Chapter Study Outline

1. What’s So Modern about Modern Humans?

a. Modern humans are different from archaic humans.

b. Skeletal traits: round, tall skull with vertical forehead, small brow ridges, and small face and teeth with a more gracile postcranial skeleton characteristic of modern humans.

c. Some hominid skeletons have a mixture of archaic and modern traits (Skhul 5).

2. Modern Homo sapiens: Single Origin and Global Dispersal or Regional Continuity?

a. Evolution of modern humans began about 350,000 yBP with emergence of archaic forms.

b. First modern Homo sapiens appeared in Africa, 200,000 yBP.

c. Two main hypotheses

i. Out of Africa

(1) Modern Homo sapiens evolved in Africa, and then spread to Asia and Europe, where modern humans replaced the populations there.

ii. Multiregional Continuity

(1) The shift to modern humans took place regionally and did not involve replacement.

3. What Do Homo sapiens Fossils Tell Us about Modern Human Origins?

a. Early Archaic Homo sapiens

i. Archaic Homo sapiens in Africa (350,000–200,000 yBP)

(1) Kabwe (Broken Hill)

ii. Early Archaic Homo sapiens in Asia (350,000–130,000 yBP)

(1) Ngandong (Java)

iii. Early Archaic Homo sapiens in Europe (350,000–130,000 yBP)

(1) Sima de los Huesos (Atapuerca)

iv. Early Archaic Homo sapiens’ Dietary Adaptations

(1) Same tools and material technology as Homo erectus but diverse materials

(2) Reduction of dental complex with tool use

b. Late Archaic Homo sapiens

i. Late Archaic Homo sapiens in Asia (60,000–40,000 yBP)

(1) Neandertals found in Amud, Kebara, and Tabun

(2) Shanidar site best known; several individuals with interesting life histories seen in their skeletons

ii. Late Archaic Homo sapiens in Europe (130,000–30,000 yBP)

(1) Krapina Neandertals, Vindija

(a) Cannibalism

iii. The Neandertal Body Plan: Aberrant or Adapted?

(1) La Chapelle-aux-Saints studied first by Boule

(a) Boule influenced thinking about the Neandertals

(b) Thought Neandertals had bent-kneed gait

(c) Thought Neandertals were primitive and stupid

(2) Cold adaptation of Neandertals

(a) Large nasal aperture

(b) Large infraorbital foramina

(c) Stocky build, short limbs

iv. Neandertal Hunting: Inefficient or Successful?

(1) Established Mousterian tool tradition

(2) Butchered animal bones found

(3) Animals processed for food

(4) Chemical evidence indicates importance of meat in diet.

v. Neandertals Buried Their Dead

(1) European, western Asian sites indicate burial; others do not.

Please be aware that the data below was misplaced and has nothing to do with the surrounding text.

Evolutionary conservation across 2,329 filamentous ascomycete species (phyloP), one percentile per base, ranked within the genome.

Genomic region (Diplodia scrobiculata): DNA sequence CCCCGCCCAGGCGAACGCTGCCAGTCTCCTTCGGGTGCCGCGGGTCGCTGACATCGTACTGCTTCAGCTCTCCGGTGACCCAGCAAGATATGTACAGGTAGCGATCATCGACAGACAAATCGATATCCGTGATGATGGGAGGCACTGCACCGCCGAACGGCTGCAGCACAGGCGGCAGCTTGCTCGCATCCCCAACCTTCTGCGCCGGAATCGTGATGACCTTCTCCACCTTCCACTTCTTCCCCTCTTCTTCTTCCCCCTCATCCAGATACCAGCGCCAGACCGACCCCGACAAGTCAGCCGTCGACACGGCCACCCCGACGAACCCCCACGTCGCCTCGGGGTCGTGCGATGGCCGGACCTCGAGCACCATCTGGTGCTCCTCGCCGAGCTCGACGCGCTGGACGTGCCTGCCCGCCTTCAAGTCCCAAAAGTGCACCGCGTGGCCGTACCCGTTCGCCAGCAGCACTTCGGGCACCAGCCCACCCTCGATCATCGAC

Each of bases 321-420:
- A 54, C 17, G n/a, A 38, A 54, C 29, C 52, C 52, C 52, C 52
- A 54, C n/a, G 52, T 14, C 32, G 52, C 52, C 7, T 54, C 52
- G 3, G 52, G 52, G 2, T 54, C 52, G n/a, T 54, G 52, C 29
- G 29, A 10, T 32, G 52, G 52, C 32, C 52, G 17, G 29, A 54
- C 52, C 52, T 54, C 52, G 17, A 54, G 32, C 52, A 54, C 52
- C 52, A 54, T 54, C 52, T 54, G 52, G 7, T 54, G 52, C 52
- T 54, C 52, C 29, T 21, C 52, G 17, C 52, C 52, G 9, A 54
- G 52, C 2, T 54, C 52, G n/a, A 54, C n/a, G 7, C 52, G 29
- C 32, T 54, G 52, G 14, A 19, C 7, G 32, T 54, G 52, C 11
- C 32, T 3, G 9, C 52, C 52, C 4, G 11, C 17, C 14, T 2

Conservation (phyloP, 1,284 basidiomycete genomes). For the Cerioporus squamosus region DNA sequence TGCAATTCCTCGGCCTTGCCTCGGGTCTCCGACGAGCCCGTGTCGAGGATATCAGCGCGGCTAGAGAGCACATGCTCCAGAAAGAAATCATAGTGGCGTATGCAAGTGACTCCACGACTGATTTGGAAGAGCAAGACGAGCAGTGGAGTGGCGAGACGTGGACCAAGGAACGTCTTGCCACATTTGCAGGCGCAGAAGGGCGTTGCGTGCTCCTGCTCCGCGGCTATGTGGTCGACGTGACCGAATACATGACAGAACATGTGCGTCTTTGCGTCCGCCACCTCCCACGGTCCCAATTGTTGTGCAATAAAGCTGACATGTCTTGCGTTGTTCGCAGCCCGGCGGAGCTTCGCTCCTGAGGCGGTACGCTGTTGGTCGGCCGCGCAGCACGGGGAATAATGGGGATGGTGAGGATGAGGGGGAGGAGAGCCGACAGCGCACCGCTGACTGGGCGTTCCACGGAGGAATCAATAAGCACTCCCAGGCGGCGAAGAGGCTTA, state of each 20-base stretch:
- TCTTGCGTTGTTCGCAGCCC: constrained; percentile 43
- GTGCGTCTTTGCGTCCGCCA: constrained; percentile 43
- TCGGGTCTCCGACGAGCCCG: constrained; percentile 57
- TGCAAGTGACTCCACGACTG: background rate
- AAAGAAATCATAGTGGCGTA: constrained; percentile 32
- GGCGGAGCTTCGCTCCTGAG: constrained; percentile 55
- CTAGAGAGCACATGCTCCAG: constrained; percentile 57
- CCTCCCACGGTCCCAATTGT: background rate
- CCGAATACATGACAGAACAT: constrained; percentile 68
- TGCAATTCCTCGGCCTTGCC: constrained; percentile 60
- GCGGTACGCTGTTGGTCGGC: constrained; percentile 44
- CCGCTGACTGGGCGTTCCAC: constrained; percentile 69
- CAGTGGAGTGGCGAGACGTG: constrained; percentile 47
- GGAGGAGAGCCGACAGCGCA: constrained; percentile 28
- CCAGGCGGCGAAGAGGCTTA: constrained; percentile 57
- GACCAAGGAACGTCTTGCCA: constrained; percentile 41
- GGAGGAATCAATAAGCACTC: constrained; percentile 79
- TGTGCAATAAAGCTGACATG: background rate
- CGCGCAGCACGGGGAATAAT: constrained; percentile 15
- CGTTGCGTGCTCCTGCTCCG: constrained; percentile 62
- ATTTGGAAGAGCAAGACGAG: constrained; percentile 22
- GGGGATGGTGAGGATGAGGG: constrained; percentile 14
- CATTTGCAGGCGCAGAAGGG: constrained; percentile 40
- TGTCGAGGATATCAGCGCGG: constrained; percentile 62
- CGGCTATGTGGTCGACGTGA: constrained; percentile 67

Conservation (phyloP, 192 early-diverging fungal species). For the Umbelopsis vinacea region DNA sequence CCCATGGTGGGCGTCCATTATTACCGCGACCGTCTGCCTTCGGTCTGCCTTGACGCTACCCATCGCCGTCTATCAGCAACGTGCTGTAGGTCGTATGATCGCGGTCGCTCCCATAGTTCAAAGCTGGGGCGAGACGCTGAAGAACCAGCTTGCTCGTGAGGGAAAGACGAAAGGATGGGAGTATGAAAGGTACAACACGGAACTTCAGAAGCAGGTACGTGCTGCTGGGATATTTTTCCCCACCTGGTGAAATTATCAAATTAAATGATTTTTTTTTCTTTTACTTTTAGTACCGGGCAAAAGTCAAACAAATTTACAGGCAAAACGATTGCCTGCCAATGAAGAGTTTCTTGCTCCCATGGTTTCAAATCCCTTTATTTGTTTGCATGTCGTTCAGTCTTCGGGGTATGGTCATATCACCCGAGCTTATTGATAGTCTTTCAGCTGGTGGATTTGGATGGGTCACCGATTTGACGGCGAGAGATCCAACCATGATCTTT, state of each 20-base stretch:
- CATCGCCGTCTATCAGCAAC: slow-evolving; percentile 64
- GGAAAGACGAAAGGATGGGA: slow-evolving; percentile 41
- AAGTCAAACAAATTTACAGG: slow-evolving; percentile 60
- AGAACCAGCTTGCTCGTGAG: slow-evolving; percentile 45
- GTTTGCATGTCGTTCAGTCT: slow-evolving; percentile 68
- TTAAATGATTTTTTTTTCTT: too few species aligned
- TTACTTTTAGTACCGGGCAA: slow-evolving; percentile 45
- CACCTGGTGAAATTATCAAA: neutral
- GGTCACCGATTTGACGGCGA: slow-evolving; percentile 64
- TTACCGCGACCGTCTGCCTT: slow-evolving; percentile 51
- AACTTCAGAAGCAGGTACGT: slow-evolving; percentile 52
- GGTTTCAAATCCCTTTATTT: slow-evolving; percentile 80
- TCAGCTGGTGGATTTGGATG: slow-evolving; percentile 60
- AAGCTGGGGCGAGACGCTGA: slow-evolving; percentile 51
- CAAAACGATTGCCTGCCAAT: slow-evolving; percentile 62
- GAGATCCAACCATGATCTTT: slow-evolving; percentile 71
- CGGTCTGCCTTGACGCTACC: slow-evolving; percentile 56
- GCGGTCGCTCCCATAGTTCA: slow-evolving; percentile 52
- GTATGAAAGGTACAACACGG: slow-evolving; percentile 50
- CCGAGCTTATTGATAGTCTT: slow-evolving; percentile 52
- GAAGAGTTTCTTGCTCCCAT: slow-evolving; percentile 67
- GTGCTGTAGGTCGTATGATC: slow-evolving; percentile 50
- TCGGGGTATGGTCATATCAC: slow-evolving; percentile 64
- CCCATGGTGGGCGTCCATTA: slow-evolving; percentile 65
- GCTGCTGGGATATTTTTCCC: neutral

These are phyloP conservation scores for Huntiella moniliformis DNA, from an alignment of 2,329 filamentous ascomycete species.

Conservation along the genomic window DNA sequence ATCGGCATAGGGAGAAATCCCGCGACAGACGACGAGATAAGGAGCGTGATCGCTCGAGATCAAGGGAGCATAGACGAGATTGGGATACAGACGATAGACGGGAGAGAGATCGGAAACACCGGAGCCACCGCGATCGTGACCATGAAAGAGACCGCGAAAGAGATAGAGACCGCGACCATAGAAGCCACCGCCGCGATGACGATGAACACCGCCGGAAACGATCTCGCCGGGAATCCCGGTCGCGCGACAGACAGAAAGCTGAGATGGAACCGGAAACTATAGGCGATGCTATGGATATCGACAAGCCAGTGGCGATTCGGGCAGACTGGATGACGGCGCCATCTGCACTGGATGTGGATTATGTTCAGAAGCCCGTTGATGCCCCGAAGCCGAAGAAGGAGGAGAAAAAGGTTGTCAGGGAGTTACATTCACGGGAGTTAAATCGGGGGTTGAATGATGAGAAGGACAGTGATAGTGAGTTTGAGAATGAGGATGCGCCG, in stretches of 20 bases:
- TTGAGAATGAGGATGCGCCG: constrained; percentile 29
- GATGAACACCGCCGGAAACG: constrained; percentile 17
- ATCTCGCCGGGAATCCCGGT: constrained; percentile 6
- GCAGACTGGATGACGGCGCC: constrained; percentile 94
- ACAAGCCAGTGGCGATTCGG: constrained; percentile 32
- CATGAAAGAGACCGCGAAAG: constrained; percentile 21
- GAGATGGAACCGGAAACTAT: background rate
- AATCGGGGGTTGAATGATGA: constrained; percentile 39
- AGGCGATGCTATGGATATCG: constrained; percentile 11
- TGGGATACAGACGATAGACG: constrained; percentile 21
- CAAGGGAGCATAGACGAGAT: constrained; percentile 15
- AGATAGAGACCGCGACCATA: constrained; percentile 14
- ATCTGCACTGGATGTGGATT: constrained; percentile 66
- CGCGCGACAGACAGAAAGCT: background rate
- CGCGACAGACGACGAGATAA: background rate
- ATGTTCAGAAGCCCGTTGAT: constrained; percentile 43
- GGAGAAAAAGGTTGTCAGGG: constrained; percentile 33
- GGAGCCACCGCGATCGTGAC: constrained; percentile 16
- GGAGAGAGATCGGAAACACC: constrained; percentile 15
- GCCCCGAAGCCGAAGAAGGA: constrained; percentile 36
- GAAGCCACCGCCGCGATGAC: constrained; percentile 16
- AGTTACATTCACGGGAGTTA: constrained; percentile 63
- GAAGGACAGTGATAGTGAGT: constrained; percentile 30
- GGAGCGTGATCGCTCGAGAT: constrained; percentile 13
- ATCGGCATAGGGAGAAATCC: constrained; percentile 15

(2) Spy, La Chapelle-aux-Saints, Amud, Tabun, also individuals from Shanidar

vi. Neandertals Talked

(1) Some argue Neandertals could not produce range of sound necessary for language.

(2) Kebara hyoid bone suggests that Neandertals could talk.

c. Early Modern Homo sapiens

c. Early Modern Homo sapiens

i. Early Modern Homo sapiens in Africa (200,000–6,000 yBP)

(1) Herto, Aduma, Awash Valley, Omo

ii. Klasies River Mouth Cave, Hofmeyr

iii. Early Modern Homo sapiens in Asia (90,000–18,000 yBP)

(1) Skhul, Tianyuan Cave, Zhoukoudian

iv. Early Modern Homo sapiens in Europe (35,000–15,000 yBP)

(1) Oase, Predmostí, Dolni Vestnice

d. Modern Behavioral and Cultural Transitions Happened First in Africa

i. Painting, hunting, fishing, tool production, jewelry

ii. Once thought these originated in Europe

iii. At Katanda (Africa) catfish remains found from as early as 75,000 yBP

4. How Has the Biological Variation in Fossil Homo sapiens Been Interpreted?

a. Ancient DNA: Interbreeding between Neandertals and Early Modern People?

i. Overlap in dates between Homo sapiens and Neandertals suggests coexistence, interbreeding.

ii. Supports “out of Africa” model

b. Living People’s Genetic Record: Settling the Debate on Modern Humans’ Origins

i. Neandertals and early modern people

(1) mtDNA shows similarity between Neandertals and dissimilarity with modern humans.

(2) Lack of samples, time depth leading challenges to DNA analysis and interpretation.

ii. Genetic records

(1) Rebecca Cann and colleagues found sub-Saharan populations more genetically diverse than other populations.

(2) Two possible explanations

(a) Populations have been in existence longer, so have more genetic mutations.

(b) Large population sizes influence genetic diversity, where larger populations have more diversity than smaller populations.

5. Assimilation Model for Modern Human Variation: Neandertals Are Still with Us

a. Discordance in the fossil and genetic record suggests that current models do not adequately explain modern human origins.

b. Neandertals contributed to modern gene pool in Europe and Asia.

6. Modern Humans’ Other Migrations: Colonization of Australia, the Pacific, and the Americas

a. Initial spread of population out of Africa, into Asia and Europe

b. Spread to other parts of the world